By Katie Murdoch Enterprise editor
MILL CREEK — U.S. Army veteran Chuck Wright of Mill Creek encourages veterans to step forward, stand tall and be recognized for their service, particularly on Memorial Day.
Wright, who served as a medic in Korea during the Vietnam War, has seen people mock veterans and throw tomatoes at them.
“Some people from my era are embarrassed to say they served,” he said.
But Wright said it’s acceptable for veterans from any war to feel pride for doing their duty.
“We wouldn’t have our freedom if these men and women didn’t dare to serve,” he said.
Wright isn’t the only one who thinks so.
Mill Creek officials will unveil a veterans monument to the community as an expression of gratitude to current and former service men and women and to inspire future generations.
The Mill Creek Veterans Monument dedication ceremony is scheduled for 10 a.m. May 31 at Library Park, 15429 Bothell-Everett Highway.
The monument consists of a flagpole in a raised concrete planting bed surrounded by six basalt columns, symbolizing each military branch. The names of veterans and those currently serving will be engraved into three sides of each column along with their rank and their military branch. In mid-May there were 140 names engraved, including the name of a Civil War soldier. There is room for 200 more names, as of press time.
City Manager Tim Burns said the monument recognizes the sacrifices veterans have made.
Burns, who served in the U.S. Navy for 20 years in the civil engineer corps, said the community has another opportunity to honor service men and women retired and currently serving, regardless of where they’re from.
“It’s impressive,” he said.
Jessi Bloom, lead designer and owner of NW Bloom, said she wanted to show city staff and the city’s Arts &Beautification Board something elegant and prestigious.
“It’s the most inspiring one for me and the most important one I’ll ever do,” Bloom said.
Bloom, who designed the monument for free, chose statuesque columns over pavers to keep the veterans’ names off of the ground. This way people couldn’t walk across the names or have the names buried under conifer needles and moss.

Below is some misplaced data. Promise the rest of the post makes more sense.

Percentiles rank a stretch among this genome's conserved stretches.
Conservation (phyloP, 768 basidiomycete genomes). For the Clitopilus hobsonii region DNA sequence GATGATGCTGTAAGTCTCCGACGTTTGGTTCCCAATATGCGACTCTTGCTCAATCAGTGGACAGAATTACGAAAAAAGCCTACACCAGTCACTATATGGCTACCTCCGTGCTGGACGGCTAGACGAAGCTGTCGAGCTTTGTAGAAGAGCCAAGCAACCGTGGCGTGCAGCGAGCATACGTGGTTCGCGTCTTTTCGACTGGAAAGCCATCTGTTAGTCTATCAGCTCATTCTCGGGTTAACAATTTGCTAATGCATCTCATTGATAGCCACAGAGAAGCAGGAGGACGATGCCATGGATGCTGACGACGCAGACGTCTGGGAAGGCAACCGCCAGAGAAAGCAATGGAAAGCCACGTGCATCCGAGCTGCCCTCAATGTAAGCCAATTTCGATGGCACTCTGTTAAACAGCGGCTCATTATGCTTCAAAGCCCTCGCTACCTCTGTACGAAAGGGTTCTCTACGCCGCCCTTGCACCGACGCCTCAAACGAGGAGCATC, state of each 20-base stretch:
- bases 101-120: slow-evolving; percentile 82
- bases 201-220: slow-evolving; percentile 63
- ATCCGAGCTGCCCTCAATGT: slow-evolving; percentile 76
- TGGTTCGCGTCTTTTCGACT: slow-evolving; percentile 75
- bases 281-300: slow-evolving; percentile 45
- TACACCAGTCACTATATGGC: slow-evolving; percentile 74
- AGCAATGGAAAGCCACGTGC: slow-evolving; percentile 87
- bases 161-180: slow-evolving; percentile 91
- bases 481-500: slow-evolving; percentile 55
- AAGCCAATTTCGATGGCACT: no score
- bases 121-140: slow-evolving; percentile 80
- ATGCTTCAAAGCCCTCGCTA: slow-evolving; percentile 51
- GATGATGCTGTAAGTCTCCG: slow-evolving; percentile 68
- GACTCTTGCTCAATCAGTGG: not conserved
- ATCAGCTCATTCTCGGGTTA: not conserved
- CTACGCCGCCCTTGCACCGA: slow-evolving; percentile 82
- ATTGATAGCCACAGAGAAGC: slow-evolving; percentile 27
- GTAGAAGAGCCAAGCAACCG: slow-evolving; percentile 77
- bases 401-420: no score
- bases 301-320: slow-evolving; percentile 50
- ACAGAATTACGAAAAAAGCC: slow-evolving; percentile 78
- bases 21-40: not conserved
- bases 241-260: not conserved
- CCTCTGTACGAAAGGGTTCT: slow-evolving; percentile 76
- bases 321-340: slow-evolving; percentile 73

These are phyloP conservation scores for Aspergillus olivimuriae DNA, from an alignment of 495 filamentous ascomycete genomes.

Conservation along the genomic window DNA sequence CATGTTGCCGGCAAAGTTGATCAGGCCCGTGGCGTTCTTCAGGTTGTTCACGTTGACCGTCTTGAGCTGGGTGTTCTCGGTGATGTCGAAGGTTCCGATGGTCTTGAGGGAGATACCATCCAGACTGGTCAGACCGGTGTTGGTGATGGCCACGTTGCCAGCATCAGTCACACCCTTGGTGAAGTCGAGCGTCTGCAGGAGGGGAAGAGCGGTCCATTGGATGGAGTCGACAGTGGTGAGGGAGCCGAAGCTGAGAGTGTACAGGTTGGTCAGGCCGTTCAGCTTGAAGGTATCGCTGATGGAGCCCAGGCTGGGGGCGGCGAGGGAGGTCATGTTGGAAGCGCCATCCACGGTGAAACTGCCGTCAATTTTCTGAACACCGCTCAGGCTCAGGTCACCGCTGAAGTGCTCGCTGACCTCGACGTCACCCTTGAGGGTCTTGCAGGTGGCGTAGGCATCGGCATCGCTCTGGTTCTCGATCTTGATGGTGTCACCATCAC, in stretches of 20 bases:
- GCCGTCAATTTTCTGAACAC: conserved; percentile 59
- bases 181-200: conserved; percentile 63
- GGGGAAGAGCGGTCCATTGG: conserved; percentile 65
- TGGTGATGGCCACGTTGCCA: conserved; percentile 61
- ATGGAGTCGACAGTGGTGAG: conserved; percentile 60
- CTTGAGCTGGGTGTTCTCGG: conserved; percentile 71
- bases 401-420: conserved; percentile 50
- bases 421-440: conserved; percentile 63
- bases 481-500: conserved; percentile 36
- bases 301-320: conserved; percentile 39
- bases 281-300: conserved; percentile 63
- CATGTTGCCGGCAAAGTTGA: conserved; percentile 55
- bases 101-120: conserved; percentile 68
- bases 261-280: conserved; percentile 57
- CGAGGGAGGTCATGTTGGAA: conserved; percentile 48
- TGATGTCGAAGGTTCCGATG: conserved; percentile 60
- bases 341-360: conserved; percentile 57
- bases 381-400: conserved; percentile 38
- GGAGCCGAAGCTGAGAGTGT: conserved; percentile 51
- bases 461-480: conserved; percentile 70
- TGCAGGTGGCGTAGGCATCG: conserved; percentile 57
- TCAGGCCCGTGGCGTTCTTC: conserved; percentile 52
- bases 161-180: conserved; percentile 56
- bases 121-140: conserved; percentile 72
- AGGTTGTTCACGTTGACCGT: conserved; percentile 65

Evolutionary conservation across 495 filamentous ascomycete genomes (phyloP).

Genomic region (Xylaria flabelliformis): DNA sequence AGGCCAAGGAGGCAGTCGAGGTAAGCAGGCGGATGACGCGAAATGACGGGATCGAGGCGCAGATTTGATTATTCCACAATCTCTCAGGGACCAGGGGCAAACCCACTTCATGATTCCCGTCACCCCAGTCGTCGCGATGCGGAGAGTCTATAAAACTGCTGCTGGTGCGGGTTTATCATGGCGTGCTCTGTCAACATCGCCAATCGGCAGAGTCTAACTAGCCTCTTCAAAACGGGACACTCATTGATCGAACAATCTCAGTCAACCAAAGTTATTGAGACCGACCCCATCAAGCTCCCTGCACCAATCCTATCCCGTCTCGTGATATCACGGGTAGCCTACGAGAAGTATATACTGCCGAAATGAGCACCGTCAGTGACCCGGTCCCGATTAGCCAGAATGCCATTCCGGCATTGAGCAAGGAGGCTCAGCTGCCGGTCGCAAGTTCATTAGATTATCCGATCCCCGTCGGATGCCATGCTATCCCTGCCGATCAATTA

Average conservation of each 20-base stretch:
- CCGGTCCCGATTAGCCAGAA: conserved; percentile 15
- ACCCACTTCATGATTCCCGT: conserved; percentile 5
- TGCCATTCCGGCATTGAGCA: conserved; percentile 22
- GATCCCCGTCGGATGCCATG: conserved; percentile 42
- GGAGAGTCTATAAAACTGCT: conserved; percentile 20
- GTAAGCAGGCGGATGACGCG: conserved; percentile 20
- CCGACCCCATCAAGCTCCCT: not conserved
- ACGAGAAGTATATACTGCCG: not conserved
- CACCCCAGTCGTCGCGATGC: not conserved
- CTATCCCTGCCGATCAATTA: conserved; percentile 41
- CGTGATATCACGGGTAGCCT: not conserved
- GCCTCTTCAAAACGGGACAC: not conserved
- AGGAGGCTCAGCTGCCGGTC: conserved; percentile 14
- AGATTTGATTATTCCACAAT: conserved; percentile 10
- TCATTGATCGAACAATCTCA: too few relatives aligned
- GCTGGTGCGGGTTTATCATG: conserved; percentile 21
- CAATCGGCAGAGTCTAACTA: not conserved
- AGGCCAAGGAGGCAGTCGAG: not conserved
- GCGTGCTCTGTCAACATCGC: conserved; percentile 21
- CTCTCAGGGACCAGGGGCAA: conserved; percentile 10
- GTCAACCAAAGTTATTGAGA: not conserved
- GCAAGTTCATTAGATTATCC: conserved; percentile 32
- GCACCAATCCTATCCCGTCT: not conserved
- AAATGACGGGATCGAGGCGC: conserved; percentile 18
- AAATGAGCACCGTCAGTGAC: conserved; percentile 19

She also called upon local businesses to see who would help with costs or donate materials. Clearview Nursery &Stone donated the basalt columns and B. Bissell Construction donated the large aspen trees. John Dunton, owner of On the Rocks Studio, selected and prepared the basalt columns, and Bernie Clites did all the engraving in the basalt.
“It’s amazing to be able to honor veterans like that,” Bloom said.
Public Works Director Tom Gathmann said the monument honors service men and women whether they are retired or not.
“The city cares about veterans and those actively serving,” Gathmann said. “We care and we want to honor those serving.”
Gathmann credits Wright and Fred Fillbrook, who served as a paratrooper for the U.S. Army, for prodding the City Council to recognize veterans.
“The thing is, politicians and leaders have talked about veterans but nothing had really been done here,” Wright said.
Fillbrook said the monument is a permanent way of thanking veterans and acknowledging their service. Last year he spearheaded efforts for a Memorial Day parade in Mill Creek. Limited funds prevented organizers from bringing the parade back.
“Once you become a soldier, you really change,” he said.
Wright said he felt goose bumps when he recently visited the site of the Mill Creek Veterans Monument.
“This is something the city will be proud of,” he said.
For more information about adding a name to the monument, visit www.cityofmillcreek.com.